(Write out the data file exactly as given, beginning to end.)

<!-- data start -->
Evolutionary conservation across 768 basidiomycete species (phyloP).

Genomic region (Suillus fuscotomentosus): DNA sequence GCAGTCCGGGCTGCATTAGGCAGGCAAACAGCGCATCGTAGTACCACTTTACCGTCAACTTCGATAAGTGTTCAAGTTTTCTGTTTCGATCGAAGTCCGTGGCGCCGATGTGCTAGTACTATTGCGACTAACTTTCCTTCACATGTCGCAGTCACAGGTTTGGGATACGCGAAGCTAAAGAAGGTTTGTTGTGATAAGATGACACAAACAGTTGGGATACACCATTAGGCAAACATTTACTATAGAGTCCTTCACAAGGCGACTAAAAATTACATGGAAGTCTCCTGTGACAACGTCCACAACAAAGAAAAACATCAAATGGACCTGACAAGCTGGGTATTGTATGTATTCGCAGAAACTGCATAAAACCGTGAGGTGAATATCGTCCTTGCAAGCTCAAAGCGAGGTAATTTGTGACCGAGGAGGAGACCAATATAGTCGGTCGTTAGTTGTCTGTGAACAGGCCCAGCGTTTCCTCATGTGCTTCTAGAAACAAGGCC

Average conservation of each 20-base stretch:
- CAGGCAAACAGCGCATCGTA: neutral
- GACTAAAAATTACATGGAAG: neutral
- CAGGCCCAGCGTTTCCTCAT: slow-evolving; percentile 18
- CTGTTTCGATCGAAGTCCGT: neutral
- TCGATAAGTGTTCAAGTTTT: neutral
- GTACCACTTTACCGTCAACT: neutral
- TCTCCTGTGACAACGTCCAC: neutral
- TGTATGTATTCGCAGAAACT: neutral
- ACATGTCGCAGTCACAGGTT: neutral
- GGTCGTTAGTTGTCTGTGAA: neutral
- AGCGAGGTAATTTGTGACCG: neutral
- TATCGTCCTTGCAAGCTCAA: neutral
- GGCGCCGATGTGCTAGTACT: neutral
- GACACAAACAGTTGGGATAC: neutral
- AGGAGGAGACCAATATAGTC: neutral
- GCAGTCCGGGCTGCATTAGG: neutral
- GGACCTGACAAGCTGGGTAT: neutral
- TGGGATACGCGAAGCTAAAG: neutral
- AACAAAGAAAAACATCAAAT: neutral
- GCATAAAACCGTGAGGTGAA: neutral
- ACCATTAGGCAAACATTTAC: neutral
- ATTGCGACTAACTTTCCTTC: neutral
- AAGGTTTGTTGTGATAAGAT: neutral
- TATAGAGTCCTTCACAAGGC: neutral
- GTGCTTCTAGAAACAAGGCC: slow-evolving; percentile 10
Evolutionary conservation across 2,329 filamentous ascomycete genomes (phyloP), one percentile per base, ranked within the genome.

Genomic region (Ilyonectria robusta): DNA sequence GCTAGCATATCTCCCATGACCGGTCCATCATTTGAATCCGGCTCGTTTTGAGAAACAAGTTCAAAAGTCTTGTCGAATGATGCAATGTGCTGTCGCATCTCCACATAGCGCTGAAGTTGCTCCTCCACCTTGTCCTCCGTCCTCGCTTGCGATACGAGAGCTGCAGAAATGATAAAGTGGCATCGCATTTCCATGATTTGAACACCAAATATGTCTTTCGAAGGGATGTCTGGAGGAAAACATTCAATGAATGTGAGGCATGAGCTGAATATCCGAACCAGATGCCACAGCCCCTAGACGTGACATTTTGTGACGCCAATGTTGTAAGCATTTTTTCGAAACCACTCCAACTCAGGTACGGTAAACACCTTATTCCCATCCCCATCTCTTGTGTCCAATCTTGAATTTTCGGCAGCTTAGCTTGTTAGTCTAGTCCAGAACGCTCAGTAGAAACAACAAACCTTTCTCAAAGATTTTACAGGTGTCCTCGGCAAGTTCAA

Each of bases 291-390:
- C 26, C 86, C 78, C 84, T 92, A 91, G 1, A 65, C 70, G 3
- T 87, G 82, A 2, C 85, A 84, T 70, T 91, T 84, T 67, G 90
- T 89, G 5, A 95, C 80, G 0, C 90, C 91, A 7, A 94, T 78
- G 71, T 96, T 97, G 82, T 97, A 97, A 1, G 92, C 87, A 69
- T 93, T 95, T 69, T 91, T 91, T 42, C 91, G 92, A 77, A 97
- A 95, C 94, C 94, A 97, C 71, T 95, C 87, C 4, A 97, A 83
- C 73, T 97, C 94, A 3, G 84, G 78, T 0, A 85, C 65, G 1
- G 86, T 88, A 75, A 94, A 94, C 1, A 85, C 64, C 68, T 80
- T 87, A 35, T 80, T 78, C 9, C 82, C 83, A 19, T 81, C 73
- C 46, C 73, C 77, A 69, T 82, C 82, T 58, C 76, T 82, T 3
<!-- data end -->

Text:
Evolutionary conservation across 768 basidiomycete species (phyloP).

Genomic region (Suillus fuscotomentosus): DNA sequence GCAGTCCGGGCTGCATTAGGCAGGCAAACAGCGCATCGTAGTACCACTTTACCGTCAACTTCGATAAGTGTTCAAGTTTTCTGTTTCGATCGAAGTCCGTGGCGCCGATGTGCTAGTACTATTGCGACTAACTTTCCTTCACATGTCGCAGTCACAGGTTTGGGATACGCGAAGCTAAAGAAGGTTTGTTGTGATAAGATGACACAAACAGTTGGGATACACCATTAGGCAAACATTTACTATAGAGTCCTTCACAAGGCGACTAAAAATTACATGGAAGTCTCCTGTGACAACGTCCACAACAAAGAAAAACATCAAATGGACCTGACAAGCTGGGTATTGTATGTATTCGCAGAAACTGCATAAAACCGTGAGGTGAATATCGTCCTTGCAAGCTCAAAGCGAGGTAATTTGTGACCGAGGAGGAGACCAATATAGTCGGTCGTTAGTTGTCTGTGAACAGGCCCAGCGTTTCCTCATGTGCTTCTAGAAACAAGGCC

Average conservation of each 20-base stretch:
- CAGGCAAACAGCGCATCGTA: neutral
- GACTAAAAATTACATGGAAG: neutral
- CAGGCCCAGCGTTTCCTCAT: slow-evolving; percentile 18
- CTGTTTCGATCGAAGTCCGT: neutral
- TCGATAAGTGTTCAAGTTTT: neutral
- GTACCACTTTACCGTCAACT: neutral
- TCTCCTGTGACAACGTCCAC: neutral
- TGTATGTATTCGCAGAAACT: neutral
- ACATGTCGCAGTCACAGGTT: neutral
- GGTCGTTAGTTGTCTGTGAA: neutral
- AGCGAGGTAATTTGTGACCG: neutral
- TATCGTCCTTGCAAGCTCAA: neutral
- GGCGCCGATGTGCTAGTACT: neutral
- GACACAAACAGTTGGGATAC: neutral
- AGGAGGAGACCAATATAGTC: neutral
- GCAGTCCGGGCTGCATTAGG: neutral
- GGACCTGACAAGCTGGGTAT: neutral
- TGGGATACGCGAAGCTAAAG: neutral
- AACAAAGAAAAACATCAAAT: neutral
- GCATAAAACCGTGAGGTGAA: neutral
- ACCATTAGGCAAACATTTAC: neutral
- ATTGCGACTAACTTTCCTTC: neutral
- AAGGTTTGTTGTGATAAGAT: neutral
- TATAGAGTCCTTCACAAGGC: neutral
- GTGCTTCTAGAAACAAGGCC: slow-evolving; percentile 10
Evolutionary conservation across 2,329 filamentous ascomycete genomes (phyloP), one percentile per base, ranked within the genome.

Genomic region (Ilyonectria robusta): DNA sequence GCTAGCATATCTCCCATGACCGGTCCATCATTTGAATCCGGCTCGTTTTGAGAAACAAGTTCAAAAGTCTTGTCGAATGATGCAATGTGCTGTCGCATCTCCACATAGCGCTGAAGTTGCTCCTCCACCTTGTCCTCCGTCCTCGCTTGCGATACGAGAGCTGCAGAAATGATAAAGTGGCATCGCATTTCCATGATTTGAACACCAAATATGTCTTTCGAAGGGATGTCTGGAGGAAAACATTCAATGAATGTGAGGCATGAGCTGAATATCCGAACCAGATGCCACAGCCCCTAGACGTGACATTTTGTGACGCCAATGTTGTAAGCATTTTTTCGAAACCACTCCAACTCAGGTACGGTAAACACCTTATTCCCATCCCCATCTCTTGTGTCCAATCTTGAATTTTCGGCAGCTTAGCTTGTTAGTCTAGTCCAGAACGCTCAGTAGAAACAACAAACCTTTCTCAAAGATTTTACAGGTGTCCTCGGCAAGTTCAA

Each of bases 291-390:
- C 26, C 86, C 78, C 84, T 92, A 91, G 1, A 65, C 70, G 3
- T 87, G 82, A 2, C 85, A 84, T 70, T 91, T 84, T 67, G 90
- T 89, G 5, A 95, C 80, G 0, C 90, C 91, A 7, A 94, T 78
- G 71, T 96, T 97, G 82, T 97, A 97, A 1, G 92, C 87, A 69
- T 93, T 95, T 69, T 91, T 91, T 42, C 91, G 92, A 77, A 97
- A 95, C 94, C 94, A 97, C 71, T 95, C 87, C 4, A 97, A 83
- C 73, T 97, C 94, A 3, G 84, G 78, T 0, A 85, C 65, G 1
- G 86, T 88, A 75, A 94, A 94, C 1, A 85, C 64, C 68, T 80
- T 87, A 35, T 80, T 78, C 9, C 82, C 83, A 19, T 81, C 73
- C 46, C 73, C 77, A 69, T 82, C 82, T 58, C 76, T 82, T 3